Mar 26

Punk, Communist Opera to Burn Your Daddy’s Ears: The Threepenny Opera

The Threepenny Opera from Boston Lyric Opera on Vimeo.

Presented by Boston Lyric Opera
Music by Kurt Weill
Libretto by Bertolt Brecht
English translation by Michael Feingold
Original German text based on Elisabeth Hauptmann’s German Translation of John Gay’s
The Beggar’s Opera
Conducted by David Angus
Stage directed by James Darrah

March 16 – 25, 2018
Huntington Avenue Theatre
264 Huntington Avenue
Boston, MA
BLO on Facebook

Review by Kitty Drexel

(Boston, MA) 3Penny is not your Daddy’s stodgy traditional opera. Kurt Weill and Bertolt Brecht were communist rabble rousers hell-bent on challenging the operatic form. They were freedom fighters rebelling against the Nazis through theatre. A stalwart Marxist, Brecht wanted to destroy opera’s association with the bourgeoisie. Weill believed opera could belong to the proletariat if given the opportunity. Both would have appreciated the BLO’s production of The Threepenny Opera. Opera purists would not.     Continue reading

Share with Your Audience
Jun 05

Odyssey Opera’s “Patience” is Pitch Perfect

Photo by Kathy Wittman

Odyssey Opera
Music by Arthur Sullivan
Libretto by W.S. Gilbert
Conductor: Gil Rose
Stage Director: Frank Kelley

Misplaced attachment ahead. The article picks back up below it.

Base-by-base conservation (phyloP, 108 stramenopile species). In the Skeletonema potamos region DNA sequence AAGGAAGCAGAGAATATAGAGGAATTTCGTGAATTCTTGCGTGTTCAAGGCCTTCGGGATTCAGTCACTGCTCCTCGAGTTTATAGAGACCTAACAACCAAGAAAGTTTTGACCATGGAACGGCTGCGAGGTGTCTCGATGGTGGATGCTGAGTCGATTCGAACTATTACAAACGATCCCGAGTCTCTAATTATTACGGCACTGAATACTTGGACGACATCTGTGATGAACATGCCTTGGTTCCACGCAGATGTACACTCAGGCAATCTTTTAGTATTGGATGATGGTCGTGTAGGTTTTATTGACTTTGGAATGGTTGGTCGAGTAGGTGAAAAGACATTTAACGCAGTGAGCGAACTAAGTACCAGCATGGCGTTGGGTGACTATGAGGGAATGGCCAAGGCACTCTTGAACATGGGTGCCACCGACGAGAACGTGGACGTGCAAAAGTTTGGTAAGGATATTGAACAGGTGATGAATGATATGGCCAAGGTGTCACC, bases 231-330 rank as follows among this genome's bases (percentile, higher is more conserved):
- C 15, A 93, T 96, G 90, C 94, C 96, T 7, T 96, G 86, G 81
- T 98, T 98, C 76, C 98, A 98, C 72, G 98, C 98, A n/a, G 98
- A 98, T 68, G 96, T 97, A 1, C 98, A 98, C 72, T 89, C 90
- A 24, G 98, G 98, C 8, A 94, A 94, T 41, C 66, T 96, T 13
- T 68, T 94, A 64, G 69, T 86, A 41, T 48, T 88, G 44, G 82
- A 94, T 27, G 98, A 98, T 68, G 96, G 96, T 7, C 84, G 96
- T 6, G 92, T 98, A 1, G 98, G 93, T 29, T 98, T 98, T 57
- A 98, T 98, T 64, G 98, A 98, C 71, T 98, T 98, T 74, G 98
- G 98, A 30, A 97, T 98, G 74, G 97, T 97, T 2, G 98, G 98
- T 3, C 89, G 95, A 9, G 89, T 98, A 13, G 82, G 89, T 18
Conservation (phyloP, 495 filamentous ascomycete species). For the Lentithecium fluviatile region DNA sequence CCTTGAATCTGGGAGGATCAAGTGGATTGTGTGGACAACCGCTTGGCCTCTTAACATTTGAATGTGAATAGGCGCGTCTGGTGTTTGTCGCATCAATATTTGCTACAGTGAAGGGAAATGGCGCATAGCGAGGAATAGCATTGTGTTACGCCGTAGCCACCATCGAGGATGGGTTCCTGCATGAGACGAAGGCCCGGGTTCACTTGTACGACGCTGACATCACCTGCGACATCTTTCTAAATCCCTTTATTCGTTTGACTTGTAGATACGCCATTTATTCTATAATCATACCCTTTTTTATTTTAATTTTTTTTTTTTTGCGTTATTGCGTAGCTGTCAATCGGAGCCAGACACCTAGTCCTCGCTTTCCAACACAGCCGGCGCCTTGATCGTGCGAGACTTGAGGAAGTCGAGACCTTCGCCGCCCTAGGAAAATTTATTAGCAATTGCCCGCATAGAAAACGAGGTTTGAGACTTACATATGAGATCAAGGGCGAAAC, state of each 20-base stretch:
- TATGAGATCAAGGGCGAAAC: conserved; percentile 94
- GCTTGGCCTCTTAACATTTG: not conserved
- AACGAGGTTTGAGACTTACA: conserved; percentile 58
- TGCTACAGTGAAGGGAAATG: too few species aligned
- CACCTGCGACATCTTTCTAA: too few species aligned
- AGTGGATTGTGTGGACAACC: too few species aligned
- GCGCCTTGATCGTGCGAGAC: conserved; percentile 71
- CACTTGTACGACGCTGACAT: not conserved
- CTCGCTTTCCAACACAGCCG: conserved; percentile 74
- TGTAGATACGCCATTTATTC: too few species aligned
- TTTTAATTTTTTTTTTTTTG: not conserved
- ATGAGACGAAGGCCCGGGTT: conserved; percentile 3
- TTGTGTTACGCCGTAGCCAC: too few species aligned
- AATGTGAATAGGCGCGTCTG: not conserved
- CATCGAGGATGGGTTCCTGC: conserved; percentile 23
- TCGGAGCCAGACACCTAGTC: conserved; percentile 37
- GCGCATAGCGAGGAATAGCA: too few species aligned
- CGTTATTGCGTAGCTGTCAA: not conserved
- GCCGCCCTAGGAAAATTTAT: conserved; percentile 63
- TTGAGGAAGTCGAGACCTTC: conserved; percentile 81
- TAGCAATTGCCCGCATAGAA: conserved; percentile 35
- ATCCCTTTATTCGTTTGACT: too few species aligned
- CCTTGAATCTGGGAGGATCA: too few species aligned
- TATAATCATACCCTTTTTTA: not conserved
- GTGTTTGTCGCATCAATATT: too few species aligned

Choreographer: Larry Sousa

June 2&3, 2017 at 7:30pm
Huntington Avenue Theatre
Boston, MA
Facebook Event

Review by Gillian Daniels

(Boston, MA) After seeing the most recent Gilbert and Sullivan to delight Boston last night, I’ve decided to become an aesthete. One need only find an English poet with opaque poetry to adore, dress in long, flowing garments, talk about the wonders of Aestheticism, lay around, and sigh. But while Patience mocks the women who fawn over pale, tragic poet Reginald Bunthorne (the remarkably funny Aaron Engebreth), it also mocks the Dragoons who are their forgotten fiancees, the vain rival poet Archibald Grosvenor (an airily confident Paul Max Tipton), and the humble, befuddled milk maid, the titular Patience (Sara Heaton), who’s too innocent to understand what the concept of love even is. In short, this is a Gilbert and Sullivan show at its most Gilbert and Sullivan: staunchly lighthearted. Continue reading

Share with Your Audience